Gyna Russell

Referred to in records as: “Gyna”, “Judea”, “Judeam”, “Judee”.

Brief biography

Gyna, first recorded in the Close Rolls as the Jewess Russell, was twice married. Her first husband Abraham Russell, a Jewish chirographer of Wilton, was often in trouble with Christian authorities—and likely with his wife as well! The Patent Rolls record that in 1253, he was found guilty of coin clipping but acquitted after payment of a fine, while in 1256 he paid another fine for pardon of his alleged affair with a Christian woman called Letitia de Cerfmenistre. In the same year, in the wake of conspiring with the mayor of Wilton in fraud and other evils (for which the mayor was hanged), Abraham fled the country and took Gyna with him. Gyna returned to England alone in 1259, urged to do so by the solicitation of friends. On payment of 40 gold bezants to his wife Eleanor of Provence, King Henry III had pardoned her of any involvement in her husband’s crimes and protected her from further accusation and harassment. By 1276, Gyna had remarried, one hopes much more happily. When the Exchequer of the Jews launched an inquest into her possible possession of her first husband’s chattels (which should have gone to the king when he was outlawed shortly before fleeing), the charge was handled by her new husband Moses of Kent. Moses, acting as Gyna’s attorney, claimed that the couple had nothing of Abraham’s, and a Jewish jury found this to be true. Abraham’s belongings, the jurors determined, did indeed go to the king when he and Gyna fled England. Moreover, Abraham had died while fugitive, shortly before Gyna returned to her peaceful residence in England. Though this jury also submitted that Abraham and Gyna had crossed the sea when they fled, it is possible that Gyna had spent time in Scotland during her absence. The Exchequer of the Jews also had some reason to suspect that she might be in possession of a gold cup that belonged to King Alexander III of Scotland, the husband of Henry III’s daughter Magaret. A mixed jury of Christians and Jews found that this final accusation was also untrue, but the suspicion suggests that Gyna may have been in the company of Scottish royalty.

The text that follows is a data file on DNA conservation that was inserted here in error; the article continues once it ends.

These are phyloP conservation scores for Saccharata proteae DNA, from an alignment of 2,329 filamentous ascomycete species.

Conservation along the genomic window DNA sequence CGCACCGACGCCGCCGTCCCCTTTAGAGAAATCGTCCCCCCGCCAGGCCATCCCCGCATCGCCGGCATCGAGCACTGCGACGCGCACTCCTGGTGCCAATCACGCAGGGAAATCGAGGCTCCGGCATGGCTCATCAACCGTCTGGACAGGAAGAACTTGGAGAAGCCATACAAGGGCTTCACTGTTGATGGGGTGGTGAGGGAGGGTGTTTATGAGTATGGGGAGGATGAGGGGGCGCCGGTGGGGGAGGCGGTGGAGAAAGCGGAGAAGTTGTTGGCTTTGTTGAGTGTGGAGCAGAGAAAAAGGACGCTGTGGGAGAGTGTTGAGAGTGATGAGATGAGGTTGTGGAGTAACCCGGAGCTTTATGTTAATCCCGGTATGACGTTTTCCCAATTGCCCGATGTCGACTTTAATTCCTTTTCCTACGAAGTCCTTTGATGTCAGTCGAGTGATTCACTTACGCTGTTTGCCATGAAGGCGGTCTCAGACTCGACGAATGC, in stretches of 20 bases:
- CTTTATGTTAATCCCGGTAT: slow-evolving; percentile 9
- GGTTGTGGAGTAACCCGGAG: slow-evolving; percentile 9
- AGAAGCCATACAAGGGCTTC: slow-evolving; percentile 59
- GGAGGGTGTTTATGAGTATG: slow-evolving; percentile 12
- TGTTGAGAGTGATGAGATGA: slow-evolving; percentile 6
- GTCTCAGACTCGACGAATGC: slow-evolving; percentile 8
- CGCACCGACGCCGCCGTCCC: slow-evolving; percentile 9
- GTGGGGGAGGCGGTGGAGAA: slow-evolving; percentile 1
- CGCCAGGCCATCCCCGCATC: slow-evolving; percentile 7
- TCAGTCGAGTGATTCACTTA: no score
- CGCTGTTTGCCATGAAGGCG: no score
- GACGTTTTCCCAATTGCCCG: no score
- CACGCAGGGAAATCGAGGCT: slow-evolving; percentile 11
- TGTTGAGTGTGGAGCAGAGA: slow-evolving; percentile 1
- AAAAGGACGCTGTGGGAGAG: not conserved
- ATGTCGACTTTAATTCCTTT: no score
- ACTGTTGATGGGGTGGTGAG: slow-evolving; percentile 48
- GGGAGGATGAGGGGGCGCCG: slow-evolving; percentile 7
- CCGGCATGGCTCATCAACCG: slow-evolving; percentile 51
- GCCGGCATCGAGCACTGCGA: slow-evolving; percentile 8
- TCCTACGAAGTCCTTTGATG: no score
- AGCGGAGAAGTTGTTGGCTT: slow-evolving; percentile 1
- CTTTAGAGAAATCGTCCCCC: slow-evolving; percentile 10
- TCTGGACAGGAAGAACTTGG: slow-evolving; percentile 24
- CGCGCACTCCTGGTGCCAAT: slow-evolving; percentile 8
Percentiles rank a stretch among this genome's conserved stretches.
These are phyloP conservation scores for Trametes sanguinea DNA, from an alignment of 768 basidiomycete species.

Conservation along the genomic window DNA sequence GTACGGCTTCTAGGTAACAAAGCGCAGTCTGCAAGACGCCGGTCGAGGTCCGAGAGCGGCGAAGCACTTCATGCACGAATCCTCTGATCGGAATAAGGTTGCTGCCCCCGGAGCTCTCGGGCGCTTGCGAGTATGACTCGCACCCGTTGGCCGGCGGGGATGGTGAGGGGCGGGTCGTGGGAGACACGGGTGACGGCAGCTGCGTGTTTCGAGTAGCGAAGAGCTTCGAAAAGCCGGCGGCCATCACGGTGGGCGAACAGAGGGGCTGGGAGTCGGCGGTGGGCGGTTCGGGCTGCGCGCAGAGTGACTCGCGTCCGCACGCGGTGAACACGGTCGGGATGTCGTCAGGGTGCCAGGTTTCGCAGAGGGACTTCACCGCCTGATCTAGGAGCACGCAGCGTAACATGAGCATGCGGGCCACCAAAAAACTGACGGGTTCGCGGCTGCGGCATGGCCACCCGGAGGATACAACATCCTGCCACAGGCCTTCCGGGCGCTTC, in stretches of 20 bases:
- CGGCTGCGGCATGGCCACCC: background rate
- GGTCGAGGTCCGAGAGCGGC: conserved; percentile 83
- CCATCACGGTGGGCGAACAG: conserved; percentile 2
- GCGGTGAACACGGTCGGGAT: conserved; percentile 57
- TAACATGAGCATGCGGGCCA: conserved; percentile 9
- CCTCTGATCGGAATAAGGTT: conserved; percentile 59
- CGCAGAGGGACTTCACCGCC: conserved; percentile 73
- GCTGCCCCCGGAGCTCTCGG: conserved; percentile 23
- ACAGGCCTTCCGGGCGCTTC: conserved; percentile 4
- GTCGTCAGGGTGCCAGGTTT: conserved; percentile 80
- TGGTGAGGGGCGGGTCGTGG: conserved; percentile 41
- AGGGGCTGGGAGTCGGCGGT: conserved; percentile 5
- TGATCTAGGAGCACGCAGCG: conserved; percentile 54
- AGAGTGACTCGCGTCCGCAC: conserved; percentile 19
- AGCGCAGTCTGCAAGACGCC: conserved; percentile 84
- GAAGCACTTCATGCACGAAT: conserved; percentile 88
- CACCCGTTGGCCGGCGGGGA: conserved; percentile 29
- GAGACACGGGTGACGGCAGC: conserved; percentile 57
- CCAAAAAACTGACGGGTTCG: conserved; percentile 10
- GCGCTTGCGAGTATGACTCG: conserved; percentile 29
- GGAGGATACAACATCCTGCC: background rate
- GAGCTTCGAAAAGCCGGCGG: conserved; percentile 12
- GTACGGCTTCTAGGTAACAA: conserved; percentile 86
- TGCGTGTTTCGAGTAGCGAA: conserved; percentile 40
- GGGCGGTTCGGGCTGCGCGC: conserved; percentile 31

Further reading
  • Great Britain. Court of Chancery. Calendar of the Patent Rolls Preserved in the Public Record Office Henry III, AD 1247-1258. London: H.M. Stationery Office, 1908, pp. 184; 532.
  • Hillaby, J. and C. Hillaby, The Palgrave Dictionary of Medieval Anglo-Jewish History. London: Palgrave. 2015, s.v. Chirographs and Chirographers, p. 100.
  • Rokéah, Zefira Entin, Money and the Hangman in Late-13th-Century England: Jews, Christians and Coinage Offenses Alleged and Real (Part II), Jewish Historical Studies 32 (1990-1992): 159–218, at 169.

Dates mentioned in records



Wiltshire, Huntingdonshire



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Putative social network for Gyna Russell (experimental feature)
Abraham Russell Gyna Moses of Kent
Putative family tree for Gyna Russell (experimental feature)